The world of ergonomic products has changed significantly as the office, cubicle, and then the home office became more centered around the computer workstation. A good seat, desk, and viewing area can have a significant impact on your efficiency, but the wrong seating arrangements can begin a slow but sure destruction of your back and joint health. To understand what is at risk, the severity of those risks, and how to keep yourself safe, here are a few comfort, health, and productivity pointers for office furniture and equipment.
What Could Go Wrong While Sitting?
There are a lot of workplace injury stories that involve machinery, heavy objects, or at least a slip and fall incident. Many people ignore the potential problems caused by a bad workstation posture until it's too late, and the costs of letting the problem continue are far higher than getting a proper fit to begin with.
Poor ergonomics leads to back, neck, and general joint problems. The human body is designed to distribute weight in specific positions—mostly while standing or prone—that are less stressful for the body. Sitting isn't specifically dangerous to the human body, but excessive sitting is.
Unfortunately, office workers and people with sedentary lifestyles are sitting down far too long.
Sitting with your back curved outwards—slouching, in most cases—can lead to spinal disc damage. If your elbows are supporting your upper body while you slouch, you're also adding unnecessary stress to your shoulders and neck.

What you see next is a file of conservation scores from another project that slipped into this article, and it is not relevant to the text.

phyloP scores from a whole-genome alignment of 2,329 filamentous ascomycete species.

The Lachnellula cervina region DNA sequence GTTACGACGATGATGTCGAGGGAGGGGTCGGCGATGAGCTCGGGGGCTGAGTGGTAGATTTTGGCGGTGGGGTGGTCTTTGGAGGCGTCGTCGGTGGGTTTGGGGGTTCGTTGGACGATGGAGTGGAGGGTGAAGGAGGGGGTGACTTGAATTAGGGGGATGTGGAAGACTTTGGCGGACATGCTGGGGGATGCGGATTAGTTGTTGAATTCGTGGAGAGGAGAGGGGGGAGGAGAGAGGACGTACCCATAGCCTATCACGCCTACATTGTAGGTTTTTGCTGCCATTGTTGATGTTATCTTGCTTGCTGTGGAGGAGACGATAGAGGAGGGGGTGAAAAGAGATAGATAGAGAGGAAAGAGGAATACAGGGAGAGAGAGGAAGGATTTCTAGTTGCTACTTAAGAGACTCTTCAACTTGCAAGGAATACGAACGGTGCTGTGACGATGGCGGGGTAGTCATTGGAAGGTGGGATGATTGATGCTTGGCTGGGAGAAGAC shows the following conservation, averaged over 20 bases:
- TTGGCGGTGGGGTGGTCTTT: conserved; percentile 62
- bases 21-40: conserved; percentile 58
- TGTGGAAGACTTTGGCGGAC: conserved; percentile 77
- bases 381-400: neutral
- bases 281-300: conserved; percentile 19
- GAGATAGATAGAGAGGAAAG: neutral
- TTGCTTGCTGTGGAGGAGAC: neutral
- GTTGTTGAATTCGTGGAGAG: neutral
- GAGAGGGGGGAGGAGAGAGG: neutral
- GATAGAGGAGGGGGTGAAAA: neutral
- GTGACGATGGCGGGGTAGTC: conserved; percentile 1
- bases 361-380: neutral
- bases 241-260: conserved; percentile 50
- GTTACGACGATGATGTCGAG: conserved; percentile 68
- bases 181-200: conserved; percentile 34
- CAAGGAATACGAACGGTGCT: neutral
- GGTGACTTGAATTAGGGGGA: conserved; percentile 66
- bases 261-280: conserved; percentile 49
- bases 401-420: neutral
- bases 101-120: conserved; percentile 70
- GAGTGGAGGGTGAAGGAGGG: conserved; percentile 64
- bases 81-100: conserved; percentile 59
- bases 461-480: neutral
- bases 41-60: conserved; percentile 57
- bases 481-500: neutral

Arching the back inwards isn't much better, as disc damage happens inwards as well. Your arm positions can cause multiple points of damage, either from pinched and swollen wrists in awkward positions, elbows that cramp easily, or the dreaded carpal tunnel.
Office Furniture Selections
Ergonomic products are not perfect for all body shapes and sizes. You'll also need to keep an eye out for gimmicky ergonomic designs that are either prototype comfort designs or simple ineffective marketing ploys.
The office chair is a mainstay of ergonomic design. For the basic level of comfort and efficiency, go for chairs that promote an S-curve in the body. It's not about finding a perfect S-curve fit; flexible office chairs simply offer a guide for the body to press its own S-curve into the chair.
Your main goal is finding a chair model that fits you firmness or soft sinking needs, which depending on a bit more than personal preference. Your body weight and shape can change the effectiveness of a specific model, as heavier users will want a more firm chair that gives resistance against a heavier-pressing back, while angular bodies will want something with a bit of give to the shape.
Desks are important, but must be sized with the chair. The surface should allow you to type above the desk or in a tray mounted under the desk, and your arms should form a 90-degree angle at the elbow. This can be achieved with chair adjustment, so the desk just needs to be within the chair's height range.
Contact an office chair, desk, and general office furniture professional to discuss other ergonomic needs.